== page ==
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Jan Garbarek, The Hilliard Ensemble - Officium Novum (2010) High-Fidelity FLAC Stereo 24bit/96kHz
Jan Garbarek, The Hilliard Ensemble - Officium Novum (2010) High-Fidelity FLAC Stereo 24bit/96kHz

Сomposer: Various
Artist: Jan Garbarek, The Hilliard Ensemble
Title: Officium Novum
Genre: Classical Crossover, Vocal Music, Jazz, Choral, Folk, World, Modern, Medieval, Contemporary Jazz
Label: © ECM Records GmbH | ECM Player | ECM Reviews
Release Date: 2010
Quality: High-Fidelity FLAC Stereo 96kHz/24bit
Source: Qobuz
Duration: 01:01:07
Recorded: June 2009 at Propstei St. Gerold

It was in 1993 when Norwegian saxophonist Jan Garbarek and the Hilliard Ensemble, a vocal quartet from Britain focused on music of the Renaissance, have first recorded together. Their outstanding piece “Officium”, with Garbarek as an additional free-ranging ‘voice’, has resulted in consistently inventive music making since then and sold more than one million copies. The follower “Mnemosyne” (1998) took the story further, expanding the repertoire beyond ‘early music’ to embrace works both ancient and modern.
Now, after another decade of shared experiences, Garbarek and the Hilliards found together once again in the St. Gerold´s monastery and recorded their third album “Officium Novum”. Its central focus lies, besides music from Russia, France, Spain and the Estonian Arvo Pärt, on the music of Armenia based on the adaptations of Komitas Vardapet, pieces which draw upon both medieval sacred music and the bardic tradition of the Caucasus. Therefore the musicians have traveled to the countries, studied the music and present it with a passion which shows another unexpected advancement.

More than 15 years separate the release of Jan Garbarek's best-selling album Officium from his Officium Novum. The newer release, like the original, features Garbarek on soprano and tenor saxophones and the male vocal quartet, the Hilliard Ensemble. In both albums, Garbarek takes preexisting vocal pieces and embroiders them with his soulful obbligato contributions. The chaste austerity of the men's voices and the reedy plaintiveness of the saxophone make for a surprisingly effective pairing. Garbarek and the singers manage to merge two very different musical worlds without compromising the integrity of either, and that is part of what gives these albums such an impact. The first album used primarily Medieval and Renaissance material -- chants, motets, and liturgical song -- while this second mostly uses more recent source material, primarily from Eastern Europe. In addition to several medieval sources, included are works by early 20th century Armenian priest, musicologist, and composer Komitas; Nikolai N. Kedrov, a Russian composer of the same era; mid-20th century Greek composer Giorgios Sefaris; Estonian Arvo Pärt; and several original pieces by Garbarek himself. Like the first album, this one is suffused with a sense of distant mystery and a profound, powerful melancholy that is given voice with intense feeling. The sound again is spacious and warmly resonant, with an earthy, enveloping ambience. This album will be a must-have for anyone who loved the first one, and it should appeal to any listener with an affinity for meditative Eastern European spirituality, especially when tied to contemporary expressivity and stylistic freedom. --AllMusic Review by Stephen Eddins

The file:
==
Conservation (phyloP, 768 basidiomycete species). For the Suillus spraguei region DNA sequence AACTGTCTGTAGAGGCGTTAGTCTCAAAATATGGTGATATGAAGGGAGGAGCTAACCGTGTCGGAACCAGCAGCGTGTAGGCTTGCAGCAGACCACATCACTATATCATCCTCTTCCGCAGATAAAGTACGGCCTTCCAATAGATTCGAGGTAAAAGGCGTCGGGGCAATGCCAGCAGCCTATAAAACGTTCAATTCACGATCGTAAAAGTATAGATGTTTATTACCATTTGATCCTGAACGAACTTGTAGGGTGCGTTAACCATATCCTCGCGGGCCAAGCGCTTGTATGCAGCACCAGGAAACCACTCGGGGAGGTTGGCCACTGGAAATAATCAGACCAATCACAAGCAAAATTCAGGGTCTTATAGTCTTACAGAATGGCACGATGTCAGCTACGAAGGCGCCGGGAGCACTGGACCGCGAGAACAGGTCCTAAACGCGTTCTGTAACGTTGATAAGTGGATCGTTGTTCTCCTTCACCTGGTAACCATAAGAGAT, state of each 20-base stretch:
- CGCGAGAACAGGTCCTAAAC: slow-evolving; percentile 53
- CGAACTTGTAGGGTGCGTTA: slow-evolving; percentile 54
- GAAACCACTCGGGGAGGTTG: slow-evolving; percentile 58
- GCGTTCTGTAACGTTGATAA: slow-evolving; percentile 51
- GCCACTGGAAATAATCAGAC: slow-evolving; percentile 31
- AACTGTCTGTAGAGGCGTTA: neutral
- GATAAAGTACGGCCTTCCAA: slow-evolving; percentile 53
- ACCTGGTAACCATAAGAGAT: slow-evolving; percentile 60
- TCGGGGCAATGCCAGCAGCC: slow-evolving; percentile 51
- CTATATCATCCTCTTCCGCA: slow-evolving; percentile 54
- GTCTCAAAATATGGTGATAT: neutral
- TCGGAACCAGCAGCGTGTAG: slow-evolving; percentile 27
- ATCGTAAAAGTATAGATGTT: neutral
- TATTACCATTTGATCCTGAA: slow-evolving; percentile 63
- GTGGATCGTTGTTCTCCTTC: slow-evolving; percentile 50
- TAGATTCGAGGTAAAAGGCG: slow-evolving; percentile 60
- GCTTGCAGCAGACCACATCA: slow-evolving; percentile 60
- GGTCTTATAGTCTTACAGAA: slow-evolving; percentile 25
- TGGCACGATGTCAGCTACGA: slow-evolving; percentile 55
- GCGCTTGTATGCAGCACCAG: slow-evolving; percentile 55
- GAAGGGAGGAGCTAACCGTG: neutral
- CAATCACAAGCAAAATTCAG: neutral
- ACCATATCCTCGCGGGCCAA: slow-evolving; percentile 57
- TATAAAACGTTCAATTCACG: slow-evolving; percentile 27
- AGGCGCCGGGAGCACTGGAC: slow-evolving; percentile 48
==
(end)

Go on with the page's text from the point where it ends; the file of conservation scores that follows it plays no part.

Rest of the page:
1. Ov zarmanali 04:11
2. Svjete tihij 04:15
3. Allting finns 04:19
4. Litany - Otche nash - Dostoino est 13:07
5. Surb surb 06:40
6. Most Holy Mother of God 04:34
7. Tres morillas m’enamoran 03:32
8. Sirt im sasani 04:06
9. Hays hark nviranats ukhti 06:26
10. Alleluia. Nativitas 05:19
11. We Are the Stars 04:19
12. Nur ein Weniges noch 00:19

Jan Garbarek, soprano and tenor saxophones
The Hilliard Ensemble
David James, countertenor
Rogers Covey-Crump, tenor
Steven Harrold, tenor
Gordon Jones, baritone

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